This Young Startup Aims To Groom The Next Even-Younger Batch of Entrepreneurs
Start learning young they say, because curious young minds have a knack to learn faster and pick up new skills. Without a doubt, 29-yo Lim Weiyuan is a firm believer of that when he founded Reactor School, a visionary education startup that develops entrepreneurship education programmes for young people aged 13 to 24.
Together with two other co-founders, Khairul Rusydi and Ian Low, they started Reactor School in 2012 with the ambitious plan to groom the youths of today and inject them with an entrepreneurial mind.
Through meticulously-designed curriculum that is beyond classroom learning, these young students will be equipped with real skills that will help them to excel in life. The founders even went one step further to create a network of successful startup mentors where students can get access to real-life advice from fundraising to building business connections. Impressive.
It is a challenging journey but their hard work paid off. With the initial focus in Singapore, they have now successfully expanded to bigger markets including Bangkok, Jakarta, Ho Chi Minh, and Manila.
As the Head of Reactor School, Weiyuan is kept busy with the responsibilities of Marketing, Experience and Training. Despite the busy schedule, he took some time out to share about his business, experiences gained and more.
What kickstarted your entrepreneurship journey?
An opportunity, spare time, a great team, and a need for autonomy at work after experiencing what was like to work in an organisation bogged down by bureaucracy and complacent leadership.
What do you do in your free time?
Spend time with my girlfriend, work out, read, play mobile games while commuting, sports such as touch rugby and beach volleyball, catch up with family and friends. We cook quite a bit too.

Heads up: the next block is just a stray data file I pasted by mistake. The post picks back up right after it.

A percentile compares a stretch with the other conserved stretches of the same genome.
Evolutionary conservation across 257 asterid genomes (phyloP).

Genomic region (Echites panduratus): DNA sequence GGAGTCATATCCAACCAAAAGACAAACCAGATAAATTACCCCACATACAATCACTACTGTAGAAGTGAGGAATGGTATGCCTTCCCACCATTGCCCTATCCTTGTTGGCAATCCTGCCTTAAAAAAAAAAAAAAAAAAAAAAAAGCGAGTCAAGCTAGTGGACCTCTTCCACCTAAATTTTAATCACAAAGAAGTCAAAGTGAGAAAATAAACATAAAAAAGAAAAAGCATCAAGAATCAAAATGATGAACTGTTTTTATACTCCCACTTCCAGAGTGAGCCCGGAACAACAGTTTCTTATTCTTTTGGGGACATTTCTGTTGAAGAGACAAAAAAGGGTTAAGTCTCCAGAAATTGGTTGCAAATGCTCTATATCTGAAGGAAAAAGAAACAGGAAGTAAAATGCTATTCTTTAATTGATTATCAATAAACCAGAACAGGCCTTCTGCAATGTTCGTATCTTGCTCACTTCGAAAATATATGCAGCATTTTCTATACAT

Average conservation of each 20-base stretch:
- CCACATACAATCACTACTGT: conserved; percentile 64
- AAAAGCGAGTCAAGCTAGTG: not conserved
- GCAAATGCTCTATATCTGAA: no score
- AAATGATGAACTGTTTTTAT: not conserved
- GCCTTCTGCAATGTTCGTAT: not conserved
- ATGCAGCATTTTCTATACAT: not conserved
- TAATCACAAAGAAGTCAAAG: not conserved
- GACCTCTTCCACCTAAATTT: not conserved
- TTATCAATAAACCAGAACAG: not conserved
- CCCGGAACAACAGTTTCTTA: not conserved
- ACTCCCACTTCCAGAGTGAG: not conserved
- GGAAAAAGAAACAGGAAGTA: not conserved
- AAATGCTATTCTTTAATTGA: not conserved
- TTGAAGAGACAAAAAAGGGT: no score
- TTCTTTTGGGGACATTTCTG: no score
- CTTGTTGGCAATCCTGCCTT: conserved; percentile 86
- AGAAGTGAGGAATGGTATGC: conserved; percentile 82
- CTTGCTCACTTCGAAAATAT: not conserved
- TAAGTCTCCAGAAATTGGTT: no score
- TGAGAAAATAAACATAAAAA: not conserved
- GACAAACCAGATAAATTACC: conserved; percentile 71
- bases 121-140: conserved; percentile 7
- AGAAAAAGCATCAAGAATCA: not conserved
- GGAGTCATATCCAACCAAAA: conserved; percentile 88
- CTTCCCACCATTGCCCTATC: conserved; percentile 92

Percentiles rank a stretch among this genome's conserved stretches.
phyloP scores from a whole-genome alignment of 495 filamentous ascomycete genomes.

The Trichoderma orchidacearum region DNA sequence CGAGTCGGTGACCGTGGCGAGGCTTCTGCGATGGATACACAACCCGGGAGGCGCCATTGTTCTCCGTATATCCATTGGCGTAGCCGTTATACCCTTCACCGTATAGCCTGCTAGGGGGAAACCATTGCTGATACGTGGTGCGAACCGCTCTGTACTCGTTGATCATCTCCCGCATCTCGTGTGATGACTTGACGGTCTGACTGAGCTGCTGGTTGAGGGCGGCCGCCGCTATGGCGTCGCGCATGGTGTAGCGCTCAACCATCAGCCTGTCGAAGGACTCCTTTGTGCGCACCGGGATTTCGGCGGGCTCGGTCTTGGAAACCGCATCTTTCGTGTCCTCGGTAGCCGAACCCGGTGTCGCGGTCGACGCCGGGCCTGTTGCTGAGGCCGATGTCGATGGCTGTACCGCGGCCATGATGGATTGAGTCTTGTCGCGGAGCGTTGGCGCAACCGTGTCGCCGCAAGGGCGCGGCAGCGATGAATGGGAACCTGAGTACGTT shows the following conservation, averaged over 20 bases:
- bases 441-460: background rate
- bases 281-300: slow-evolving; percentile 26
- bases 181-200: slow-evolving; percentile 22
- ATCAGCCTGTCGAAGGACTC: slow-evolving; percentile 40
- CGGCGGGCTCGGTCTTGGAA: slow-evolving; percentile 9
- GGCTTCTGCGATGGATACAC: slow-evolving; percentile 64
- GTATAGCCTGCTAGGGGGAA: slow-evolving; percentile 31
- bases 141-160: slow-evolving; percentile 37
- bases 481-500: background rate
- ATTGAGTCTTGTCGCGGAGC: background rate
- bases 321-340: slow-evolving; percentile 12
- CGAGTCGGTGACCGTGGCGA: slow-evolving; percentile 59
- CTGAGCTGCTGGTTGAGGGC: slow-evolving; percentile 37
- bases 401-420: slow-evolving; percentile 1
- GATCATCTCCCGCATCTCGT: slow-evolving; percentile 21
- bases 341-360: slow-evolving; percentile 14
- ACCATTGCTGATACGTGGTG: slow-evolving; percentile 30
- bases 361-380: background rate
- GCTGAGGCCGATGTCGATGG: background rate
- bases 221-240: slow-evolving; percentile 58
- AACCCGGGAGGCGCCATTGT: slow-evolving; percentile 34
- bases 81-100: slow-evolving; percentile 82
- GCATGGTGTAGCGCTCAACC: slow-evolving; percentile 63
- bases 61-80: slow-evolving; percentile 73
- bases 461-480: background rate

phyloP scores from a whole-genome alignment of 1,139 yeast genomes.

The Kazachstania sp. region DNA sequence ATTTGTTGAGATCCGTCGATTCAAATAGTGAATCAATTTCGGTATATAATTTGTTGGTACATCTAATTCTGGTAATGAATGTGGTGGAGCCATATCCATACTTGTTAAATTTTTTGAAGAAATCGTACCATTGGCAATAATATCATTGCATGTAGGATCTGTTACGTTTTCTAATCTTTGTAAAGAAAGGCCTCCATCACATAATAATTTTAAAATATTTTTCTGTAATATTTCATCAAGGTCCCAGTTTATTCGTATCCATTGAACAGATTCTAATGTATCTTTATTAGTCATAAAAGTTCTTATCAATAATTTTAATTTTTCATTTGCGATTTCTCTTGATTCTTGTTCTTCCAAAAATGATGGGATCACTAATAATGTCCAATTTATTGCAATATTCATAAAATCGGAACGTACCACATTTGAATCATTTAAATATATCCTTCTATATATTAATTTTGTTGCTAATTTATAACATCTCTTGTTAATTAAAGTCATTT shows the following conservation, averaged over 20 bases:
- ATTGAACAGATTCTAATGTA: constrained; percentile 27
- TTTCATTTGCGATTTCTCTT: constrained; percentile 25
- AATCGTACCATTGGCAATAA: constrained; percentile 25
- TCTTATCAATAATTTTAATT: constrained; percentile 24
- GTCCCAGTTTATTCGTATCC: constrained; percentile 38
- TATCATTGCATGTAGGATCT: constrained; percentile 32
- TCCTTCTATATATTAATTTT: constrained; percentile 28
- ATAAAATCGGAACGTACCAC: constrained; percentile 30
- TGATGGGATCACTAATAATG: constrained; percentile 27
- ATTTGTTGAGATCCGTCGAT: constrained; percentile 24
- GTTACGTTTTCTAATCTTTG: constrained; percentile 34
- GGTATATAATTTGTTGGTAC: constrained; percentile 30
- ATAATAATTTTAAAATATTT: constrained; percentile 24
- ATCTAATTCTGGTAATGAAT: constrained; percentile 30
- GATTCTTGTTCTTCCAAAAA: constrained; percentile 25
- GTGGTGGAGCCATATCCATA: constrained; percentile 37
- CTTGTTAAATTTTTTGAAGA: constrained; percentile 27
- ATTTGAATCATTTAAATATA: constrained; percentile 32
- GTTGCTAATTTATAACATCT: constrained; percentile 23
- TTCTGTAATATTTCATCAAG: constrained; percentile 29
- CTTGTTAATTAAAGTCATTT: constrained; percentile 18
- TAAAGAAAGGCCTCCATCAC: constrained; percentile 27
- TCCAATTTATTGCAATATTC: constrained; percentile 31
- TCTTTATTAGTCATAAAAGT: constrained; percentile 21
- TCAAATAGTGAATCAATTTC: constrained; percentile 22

Tell me about your worst days.
There are days when I wake up tired and not looking forward to work. Sometimes I wonder if I am on the right track for the company. Other times I wonder if I made a mistake starting on this journey at all, or for staying on it for so long. But then I revisit my purpose and why I started on this in the first place and it re-centres me. Nevertheless, there are definitely the dark days.
If you can travel back in time, what is One thing you would have done differently?
I would have done market sizing properly. Really hunker down for a week to conduct research on the readiness of the market, and the size of it. We would have targeted ASEAN earlier and struggled less for revenue.
"Make testing for demand a priority. Ensure you have enough growth potential before diving into it. Build a product/service that your customers love."
What will you be doing if you are not doing what you do now?
I like to think that I would be a consultant for sustainability or education-focused companies and organisations.
To Dream or Be Realistic?
Have a dream and tie it to reality. Be idealistic in the difference you would like to make, but always tie it to a viable plan within your foreseeable ability to execute. Making a difference to status quo always requires a stretch, but a dream too impractical only creates confusion and pain, and usually goes nowhere while continuing to use time, effort and other resources.
What would you say to your future 80-yo self?
I hope I set you up well in terms of fulfilment of values, purpose and financial independence.
To end off, this driven young man has some parting advice for all budding entrepreneurs. As a leader, he believes that it is important to communicate the business vision and align the team in order to ensure that there is a plan.
"Enable your team to best execute that plan by growing them, and developing yourself." Weiyuan stresses.
If you are keen to find out more about the Entrepreneurship and Innovation programmes that Reactor School offers, check out their website here.
Stay tuned for more inspirational stories on local entrepreneurs and businesses!
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